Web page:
Greensboro rockers bring in big name to produce debut album

by Ryan Snyder

If there’s a singular purpose driving the creative direction of Greensboro pop-punk band Jonas Sees In Color ( jonasseesincolor) as they take to the studio, it might be to distinguish themselves from some of their less-than-stellar peers. At least that’s how lead singer Ryan Downing made his case. “It seems like most of the stuff being released right now is stale and insincere,” Downing said. “It’s like candy; sweet and tasty for a minute, but it’s just a bunch of empty calories and we’re ready to put out a record with an authentic sound and purpose.”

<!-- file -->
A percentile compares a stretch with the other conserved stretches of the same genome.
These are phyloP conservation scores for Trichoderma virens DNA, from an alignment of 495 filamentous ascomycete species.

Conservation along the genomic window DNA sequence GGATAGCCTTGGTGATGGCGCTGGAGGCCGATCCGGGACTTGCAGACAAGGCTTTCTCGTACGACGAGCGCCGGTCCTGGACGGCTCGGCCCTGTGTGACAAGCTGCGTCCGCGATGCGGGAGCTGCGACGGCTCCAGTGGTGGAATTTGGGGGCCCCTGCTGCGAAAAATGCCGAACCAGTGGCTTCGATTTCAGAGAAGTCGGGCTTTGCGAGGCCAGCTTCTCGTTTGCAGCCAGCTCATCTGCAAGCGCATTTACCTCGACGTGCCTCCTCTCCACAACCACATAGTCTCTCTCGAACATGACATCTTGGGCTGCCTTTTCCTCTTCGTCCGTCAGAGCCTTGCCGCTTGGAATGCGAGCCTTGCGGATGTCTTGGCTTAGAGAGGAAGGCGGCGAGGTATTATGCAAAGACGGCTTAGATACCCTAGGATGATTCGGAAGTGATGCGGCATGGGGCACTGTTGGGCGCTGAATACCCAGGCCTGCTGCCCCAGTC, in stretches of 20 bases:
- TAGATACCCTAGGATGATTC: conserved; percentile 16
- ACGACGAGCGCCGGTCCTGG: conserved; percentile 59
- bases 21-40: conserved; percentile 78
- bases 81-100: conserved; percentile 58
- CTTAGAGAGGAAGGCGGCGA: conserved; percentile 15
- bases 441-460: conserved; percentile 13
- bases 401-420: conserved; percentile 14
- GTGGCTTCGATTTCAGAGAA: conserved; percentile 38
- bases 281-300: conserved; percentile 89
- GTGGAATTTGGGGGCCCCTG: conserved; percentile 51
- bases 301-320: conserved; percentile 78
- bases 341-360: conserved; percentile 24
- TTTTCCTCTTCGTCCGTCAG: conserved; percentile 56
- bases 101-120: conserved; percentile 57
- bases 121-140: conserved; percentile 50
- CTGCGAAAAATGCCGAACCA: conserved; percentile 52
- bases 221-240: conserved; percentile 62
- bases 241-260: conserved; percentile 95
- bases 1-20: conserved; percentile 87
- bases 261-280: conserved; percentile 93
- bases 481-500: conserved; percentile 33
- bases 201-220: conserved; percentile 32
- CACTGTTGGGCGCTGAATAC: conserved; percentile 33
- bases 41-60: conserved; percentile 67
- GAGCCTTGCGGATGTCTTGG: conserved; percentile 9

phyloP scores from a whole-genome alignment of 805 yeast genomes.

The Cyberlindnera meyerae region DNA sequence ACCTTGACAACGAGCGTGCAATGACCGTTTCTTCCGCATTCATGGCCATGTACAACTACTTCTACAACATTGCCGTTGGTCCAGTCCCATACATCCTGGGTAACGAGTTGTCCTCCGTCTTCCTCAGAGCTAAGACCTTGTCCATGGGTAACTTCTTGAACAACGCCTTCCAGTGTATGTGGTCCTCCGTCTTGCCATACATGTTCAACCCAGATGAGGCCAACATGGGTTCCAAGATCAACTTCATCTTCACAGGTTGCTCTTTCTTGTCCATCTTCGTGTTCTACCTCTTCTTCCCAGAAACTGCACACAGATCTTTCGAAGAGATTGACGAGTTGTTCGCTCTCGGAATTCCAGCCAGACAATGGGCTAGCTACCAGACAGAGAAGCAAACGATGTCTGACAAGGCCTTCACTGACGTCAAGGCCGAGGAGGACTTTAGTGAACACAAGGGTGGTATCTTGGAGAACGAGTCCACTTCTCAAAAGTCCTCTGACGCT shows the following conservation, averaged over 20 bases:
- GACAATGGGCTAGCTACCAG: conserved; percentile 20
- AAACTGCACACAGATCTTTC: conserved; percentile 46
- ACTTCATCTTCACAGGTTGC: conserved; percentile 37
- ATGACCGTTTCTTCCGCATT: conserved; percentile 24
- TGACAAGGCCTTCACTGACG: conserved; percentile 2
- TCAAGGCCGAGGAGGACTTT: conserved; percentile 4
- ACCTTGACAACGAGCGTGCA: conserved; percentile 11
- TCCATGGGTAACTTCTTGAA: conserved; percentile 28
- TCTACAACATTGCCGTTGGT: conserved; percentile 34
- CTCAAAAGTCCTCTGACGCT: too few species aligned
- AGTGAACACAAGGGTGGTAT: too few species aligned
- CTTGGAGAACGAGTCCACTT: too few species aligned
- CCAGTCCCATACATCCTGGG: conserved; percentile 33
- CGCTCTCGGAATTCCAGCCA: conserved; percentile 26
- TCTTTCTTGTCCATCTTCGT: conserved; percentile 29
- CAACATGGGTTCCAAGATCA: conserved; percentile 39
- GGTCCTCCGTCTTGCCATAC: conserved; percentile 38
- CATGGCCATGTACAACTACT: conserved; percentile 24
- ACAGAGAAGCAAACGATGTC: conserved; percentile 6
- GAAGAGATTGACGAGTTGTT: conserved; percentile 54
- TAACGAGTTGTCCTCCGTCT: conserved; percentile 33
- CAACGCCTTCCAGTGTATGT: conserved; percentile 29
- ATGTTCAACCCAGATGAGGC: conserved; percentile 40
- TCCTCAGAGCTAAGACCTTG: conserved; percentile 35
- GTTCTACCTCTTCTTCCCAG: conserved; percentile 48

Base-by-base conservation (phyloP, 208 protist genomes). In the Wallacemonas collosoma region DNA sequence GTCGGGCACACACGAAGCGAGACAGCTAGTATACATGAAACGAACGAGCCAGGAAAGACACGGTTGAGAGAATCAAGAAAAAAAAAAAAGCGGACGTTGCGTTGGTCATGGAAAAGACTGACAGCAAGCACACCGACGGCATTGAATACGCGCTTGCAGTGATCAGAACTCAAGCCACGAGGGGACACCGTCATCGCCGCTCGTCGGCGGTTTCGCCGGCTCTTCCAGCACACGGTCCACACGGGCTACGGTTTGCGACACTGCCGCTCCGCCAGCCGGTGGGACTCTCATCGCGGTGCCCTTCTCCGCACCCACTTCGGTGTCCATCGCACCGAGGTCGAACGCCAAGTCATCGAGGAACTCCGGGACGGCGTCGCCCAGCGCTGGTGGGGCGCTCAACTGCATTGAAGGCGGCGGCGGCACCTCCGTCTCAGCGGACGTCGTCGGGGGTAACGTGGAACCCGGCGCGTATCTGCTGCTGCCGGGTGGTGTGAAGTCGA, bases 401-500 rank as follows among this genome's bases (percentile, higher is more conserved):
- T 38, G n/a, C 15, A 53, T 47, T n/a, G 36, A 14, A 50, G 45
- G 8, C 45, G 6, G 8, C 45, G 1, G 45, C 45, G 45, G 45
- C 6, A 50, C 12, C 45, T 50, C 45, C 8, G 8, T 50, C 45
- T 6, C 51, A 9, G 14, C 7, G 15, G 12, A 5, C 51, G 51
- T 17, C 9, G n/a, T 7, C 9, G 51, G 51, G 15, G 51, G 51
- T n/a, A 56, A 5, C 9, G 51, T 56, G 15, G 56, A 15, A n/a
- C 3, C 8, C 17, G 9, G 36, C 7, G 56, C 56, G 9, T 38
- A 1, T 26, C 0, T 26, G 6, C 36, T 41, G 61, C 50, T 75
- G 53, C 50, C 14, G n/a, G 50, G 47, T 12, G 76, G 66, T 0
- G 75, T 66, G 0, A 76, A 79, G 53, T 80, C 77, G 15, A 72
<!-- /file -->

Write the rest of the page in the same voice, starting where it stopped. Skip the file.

After releasing their debut EP Avalanche on Right Hook Records, the band caught the attention of New York-city based label Glassnote Entertainment, a label noted for their stable of safe, image-conscious pop and indie rock groups. Signing the burgeoning act might have been a no-brainer, as Jonas Sees In Color seems right at home with their fashion-forward, swept-hair look and melodic approach to accessible, contemporary punk rock. Glassnote obviously sees plenty of potential in the young band. They brought in sought-after producer Aaron Johnson to take the studio reigns to Jonas Sees In Color’s full-length debut. Johnson is fresh off of the production of the Fray’s self-titled follow-up to the triple platinum How To Save A Life, which he also co-produced. The Fray debuted at number one on the US Billboard 200 and also performed admirably internationally, though it only lasted one week in the top spot in the United States. “I’m stoked to work with the band and I think Ryan has a great voice,” Johnson stated. “Plus there are six of them, so you know, that’s cool.” So Jonas Sees In Color has recently signed with a highly capable label, has a hugely successful producer in the wings for their next release and seem to be bursting with promise all around. So why is there still an elephant in the room? If there’s anything for the band and their fans alike to be cautious about is that, while Johnson is developing a reputation as a hit maker, his most notable work has yet to translate into critical success. At best, reception to The Fray was lukewarm. At worst it was pretty vile, though the majority of those opinions were sprung from the college music press. Several reviews of the chart topper, however, tossed around the word “soulless,” while Rolling Stone used the phrases “weak-kneed” and “focus-grouped.” If the subsistence of work by bands such as Nickelback is not proof enough, The Fray provided further confirmation that an album can hit No. 1 while being more or less panned by those who listen to music for a living. However, the threat of being eschewed by the media doesn’t faze Downing one bit. “It’s more important for me to just have a great record and if the critics don’t like it that’s fine, because that’s not who we’re writing it for,” Downing said. “We’re writing for the people who get it and if you don’t get it, it wasn’t written for you.” What does this mean for Jonas Sees In Color? In order to achieve the authentic sound for which Downing is striving, he and his band mates have taken a wholly organic approach to creating the album. Use of computer alterations are at the extreme minimum and the band is simply relying on their own obvious talent to see them through. “I think right now people are overusing vocal tunings and drum machines and it sounds like everyone is making their music on Garage Band,” Downing added. “We want to sound like six people with instruments that play their instruments together.” A bit of a taskmaster in the studio, Johnson has the six members of the band pouring over ever musical detail in marathon preproduction sessions at the wilderness studio Music Mania in Snow Camp. The goal, according to Downing, is to create an unmistakable sense of familiarity with the songs among each member of the band. It’s about much more than simply learning the music, however. It’s more so about having intimate knowledge of how each musician plays. “We’re spending around 12 hours a day playing each song, which is a painful number of times to play a song over and over,” Johnson lamented. “We’ve analyzed literally every single part of every song and we’ve learned more about how each other plays than we ever have before.”